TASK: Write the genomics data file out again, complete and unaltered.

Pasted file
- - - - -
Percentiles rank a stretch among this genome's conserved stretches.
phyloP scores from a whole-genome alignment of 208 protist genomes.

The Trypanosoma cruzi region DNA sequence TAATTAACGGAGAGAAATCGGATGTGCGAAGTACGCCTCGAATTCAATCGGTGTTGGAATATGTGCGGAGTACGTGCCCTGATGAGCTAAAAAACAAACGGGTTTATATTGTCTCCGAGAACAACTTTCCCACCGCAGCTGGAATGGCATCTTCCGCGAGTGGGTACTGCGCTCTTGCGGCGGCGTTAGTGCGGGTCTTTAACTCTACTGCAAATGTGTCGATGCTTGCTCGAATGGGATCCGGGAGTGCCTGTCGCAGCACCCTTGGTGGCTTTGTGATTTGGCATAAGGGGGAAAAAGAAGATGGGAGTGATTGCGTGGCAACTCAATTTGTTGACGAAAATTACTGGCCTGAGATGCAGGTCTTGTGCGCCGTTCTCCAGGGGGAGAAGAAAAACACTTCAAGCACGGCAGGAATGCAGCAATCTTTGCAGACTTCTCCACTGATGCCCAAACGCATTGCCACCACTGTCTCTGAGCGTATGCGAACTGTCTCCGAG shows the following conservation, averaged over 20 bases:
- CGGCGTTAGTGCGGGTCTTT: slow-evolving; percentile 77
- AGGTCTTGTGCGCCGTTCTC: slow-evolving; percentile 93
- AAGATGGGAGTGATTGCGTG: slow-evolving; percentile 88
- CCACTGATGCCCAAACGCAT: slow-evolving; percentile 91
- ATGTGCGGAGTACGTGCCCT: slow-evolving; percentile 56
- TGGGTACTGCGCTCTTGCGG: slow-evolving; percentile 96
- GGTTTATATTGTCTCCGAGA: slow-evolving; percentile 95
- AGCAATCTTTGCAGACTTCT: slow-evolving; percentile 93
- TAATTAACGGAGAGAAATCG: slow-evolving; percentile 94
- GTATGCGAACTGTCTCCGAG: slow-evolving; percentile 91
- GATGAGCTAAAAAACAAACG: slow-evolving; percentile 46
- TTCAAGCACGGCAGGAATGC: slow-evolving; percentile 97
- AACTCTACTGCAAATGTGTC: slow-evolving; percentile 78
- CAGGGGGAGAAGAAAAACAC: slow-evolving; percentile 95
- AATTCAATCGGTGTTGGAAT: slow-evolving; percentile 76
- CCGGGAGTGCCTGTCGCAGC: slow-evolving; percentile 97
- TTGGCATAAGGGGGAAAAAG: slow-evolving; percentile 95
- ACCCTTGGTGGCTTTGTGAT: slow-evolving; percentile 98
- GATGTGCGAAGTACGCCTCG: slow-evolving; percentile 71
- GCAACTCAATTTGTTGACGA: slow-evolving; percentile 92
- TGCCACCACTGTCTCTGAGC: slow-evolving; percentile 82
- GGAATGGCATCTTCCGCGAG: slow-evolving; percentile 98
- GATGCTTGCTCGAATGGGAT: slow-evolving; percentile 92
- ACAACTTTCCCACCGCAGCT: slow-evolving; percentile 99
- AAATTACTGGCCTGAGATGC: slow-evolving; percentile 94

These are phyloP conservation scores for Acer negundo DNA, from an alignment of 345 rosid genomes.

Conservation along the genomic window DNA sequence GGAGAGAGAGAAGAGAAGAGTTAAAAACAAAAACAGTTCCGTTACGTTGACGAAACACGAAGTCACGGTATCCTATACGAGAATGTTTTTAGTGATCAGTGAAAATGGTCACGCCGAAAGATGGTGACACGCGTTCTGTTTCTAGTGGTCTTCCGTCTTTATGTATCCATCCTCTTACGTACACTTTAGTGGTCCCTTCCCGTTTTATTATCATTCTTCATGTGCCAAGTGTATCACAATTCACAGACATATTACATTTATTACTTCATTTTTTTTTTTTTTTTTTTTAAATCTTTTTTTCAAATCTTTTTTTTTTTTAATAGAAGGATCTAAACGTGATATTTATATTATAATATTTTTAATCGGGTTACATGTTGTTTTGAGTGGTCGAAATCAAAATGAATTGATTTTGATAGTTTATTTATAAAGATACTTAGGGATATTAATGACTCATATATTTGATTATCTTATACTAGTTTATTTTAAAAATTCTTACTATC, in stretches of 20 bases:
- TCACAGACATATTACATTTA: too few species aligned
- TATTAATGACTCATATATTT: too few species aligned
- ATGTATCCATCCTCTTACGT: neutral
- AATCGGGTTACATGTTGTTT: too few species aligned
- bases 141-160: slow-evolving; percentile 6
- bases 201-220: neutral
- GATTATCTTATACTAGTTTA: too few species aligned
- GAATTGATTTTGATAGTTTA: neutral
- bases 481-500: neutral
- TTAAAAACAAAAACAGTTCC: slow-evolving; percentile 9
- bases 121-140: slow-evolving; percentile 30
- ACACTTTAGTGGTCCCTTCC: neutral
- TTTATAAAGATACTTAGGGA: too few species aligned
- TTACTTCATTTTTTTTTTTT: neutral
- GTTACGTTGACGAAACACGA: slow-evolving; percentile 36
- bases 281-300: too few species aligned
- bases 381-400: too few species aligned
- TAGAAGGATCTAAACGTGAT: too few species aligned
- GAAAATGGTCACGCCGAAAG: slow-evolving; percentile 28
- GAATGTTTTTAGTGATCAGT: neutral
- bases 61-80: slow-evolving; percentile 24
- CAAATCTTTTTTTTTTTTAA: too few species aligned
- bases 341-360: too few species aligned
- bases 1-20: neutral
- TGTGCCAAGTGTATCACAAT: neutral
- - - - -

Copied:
Percentiles rank a stretch among this genome's conserved stretches.
phyloP scores from a whole-genome alignment of 208 protist genomes.

The Trypanosoma cruzi region DNA sequence TAATTAACGGAGAGAAATCGGATGTGCGAAGTACGCCTCGAATTCAATCGGTGTTGGAATATGTGCGGAGTACGTGCCCTGATGAGCTAAAAAACAAACGGGTTTATATTGTCTCCGAGAACAACTTTCCCACCGCAGCTGGAATGGCATCTTCCGCGAGTGGGTACTGCGCTCTTGCGGCGGCGTTAGTGCGGGTCTTTAACTCTACTGCAAATGTGTCGATGCTTGCTCGAATGGGATCCGGGAGTGCCTGTCGCAGCACCCTTGGTGGCTTTGTGATTTGGCATAAGGGGGAAAAAGAAGATGGGAGTGATTGCGTGGCAACTCAATTTGTTGACGAAAATTACTGGCCTGAGATGCAGGTCTTGTGCGCCGTTCTCCAGGGGGAGAAGAAAAACACTTCAAGCACGGCAGGAATGCAGCAATCTTTGCAGACTTCTCCACTGATGCCCAAACGCATTGCCACCACTGTCTCTGAGCGTATGCGAACTGTCTCCGAG shows the following conservation, averaged over 20 bases:
- CGGCGTTAGTGCGGGTCTTT: slow-evolving; percentile 77
- AGGTCTTGTGCGCCGTTCTC: slow-evolving; percentile 93
- AAGATGGGAGTGATTGCGTG: slow-evolving; percentile 88
- CCACTGATGCCCAAACGCAT: slow-evolving; percentile 91
- ATGTGCGGAGTACGTGCCCT: slow-evolving; percentile 56
- TGGGTACTGCGCTCTTGCGG: slow-evolving; percentile 96
- GGTTTATATTGTCTCCGAGA: slow-evolving; percentile 95
- AGCAATCTTTGCAGACTTCT: slow-evolving; percentile 93
- TAATTAACGGAGAGAAATCG: slow-evolving; percentile 94
- GTATGCGAACTGTCTCCGAG: slow-evolving; percentile 91
- GATGAGCTAAAAAACAAACG: slow-evolving; percentile 46
- TTCAAGCACGGCAGGAATGC: slow-evolving; percentile 97
- AACTCTACTGCAAATGTGTC: slow-evolving; percentile 78
- CAGGGGGAGAAGAAAAACAC: slow-evolving; percentile 95
- AATTCAATCGGTGTTGGAAT: slow-evolving; percentile 76
- CCGGGAGTGCCTGTCGCAGC: slow-evolving; percentile 97
- TTGGCATAAGGGGGAAAAAG: slow-evolving; percentile 95
- ACCCTTGGTGGCTTTGTGAT: slow-evolving; percentile 98
- GATGTGCGAAGTACGCCTCG: slow-evolving; percentile 71
- GCAACTCAATTTGTTGACGA: slow-evolving; percentile 92
- TGCCACCACTGTCTCTGAGC: slow-evolving; percentile 82
- GGAATGGCATCTTCCGCGAG: slow-evolving; percentile 98
- GATGCTTGCTCGAATGGGAT: slow-evolving; percentile 92
- ACAACTTTCCCACCGCAGCT: slow-evolving; percentile 99
- AAATTACTGGCCTGAGATGC: slow-evolving; percentile 94

These are phyloP conservation scores for Acer negundo DNA, from an alignment of 345 rosid genomes.

Conservation along the genomic window DNA sequence GGAGAGAGAGAAGAGAAGAGTTAAAAACAAAAACAGTTCCGTTACGTTGACGAAACACGAAGTCACGGTATCCTATACGAGAATGTTTTTAGTGATCAGTGAAAATGGTCACGCCGAAAGATGGTGACACGCGTTCTGTTTCTAGTGGTCTTCCGTCTTTATGTATCCATCCTCTTACGTACACTTTAGTGGTCCCTTCCCGTTTTATTATCATTCTTCATGTGCCAAGTGTATCACAATTCACAGACATATTACATTTATTACTTCATTTTTTTTTTTTTTTTTTTTAAATCTTTTTTTCAAATCTTTTTTTTTTTTAATAGAAGGATCTAAACGTGATATTTATATTATAATATTTTTAATCGGGTTACATGTTGTTTTGAGTGGTCGAAATCAAAATGAATTGATTTTGATAGTTTATTTATAAAGATACTTAGGGATATTAATGACTCATATATTTGATTATCTTATACTAGTTTATTTTAAAAATTCTTACTATC, in stretches of 20 bases:
- TCACAGACATATTACATTTA: too few species aligned
- TATTAATGACTCATATATTT: too few species aligned
- ATGTATCCATCCTCTTACGT: neutral
- AATCGGGTTACATGTTGTTT: too few species aligned
- bases 141-160: slow-evolving; percentile 6
- bases 201-220: neutral
- GATTATCTTATACTAGTTTA: too few species aligned
- GAATTGATTTTGATAGTTTA: neutral
- bases 481-500: neutral
- TTAAAAACAAAAACAGTTCC: slow-evolving; percentile 9
- bases 121-140: slow-evolving; percentile 30
- ACACTTTAGTGGTCCCTTCC: neutral
- TTTATAAAGATACTTAGGGA: too few species aligned
- TTACTTCATTTTTTTTTTTT: neutral
- GTTACGTTGACGAAACACGA: slow-evolving; percentile 36
- bases 281-300: too few species aligned
- bases 381-400: too few species aligned
- TAGAAGGATCTAAACGTGAT: too few species aligned
- GAAAATGGTCACGCCGAAAG: slow-evolving; percentile 28
- GAATGTTTTTAGTGATCAGT: neutral
- bases 61-80: slow-evolving; percentile 24
- CAAATCTTTTTTTTTTTTAA: too few species aligned
- bases 341-360: too few species aligned
- bases 1-20: neutral
- TGTGCCAAGTGTATCACAAT: neutral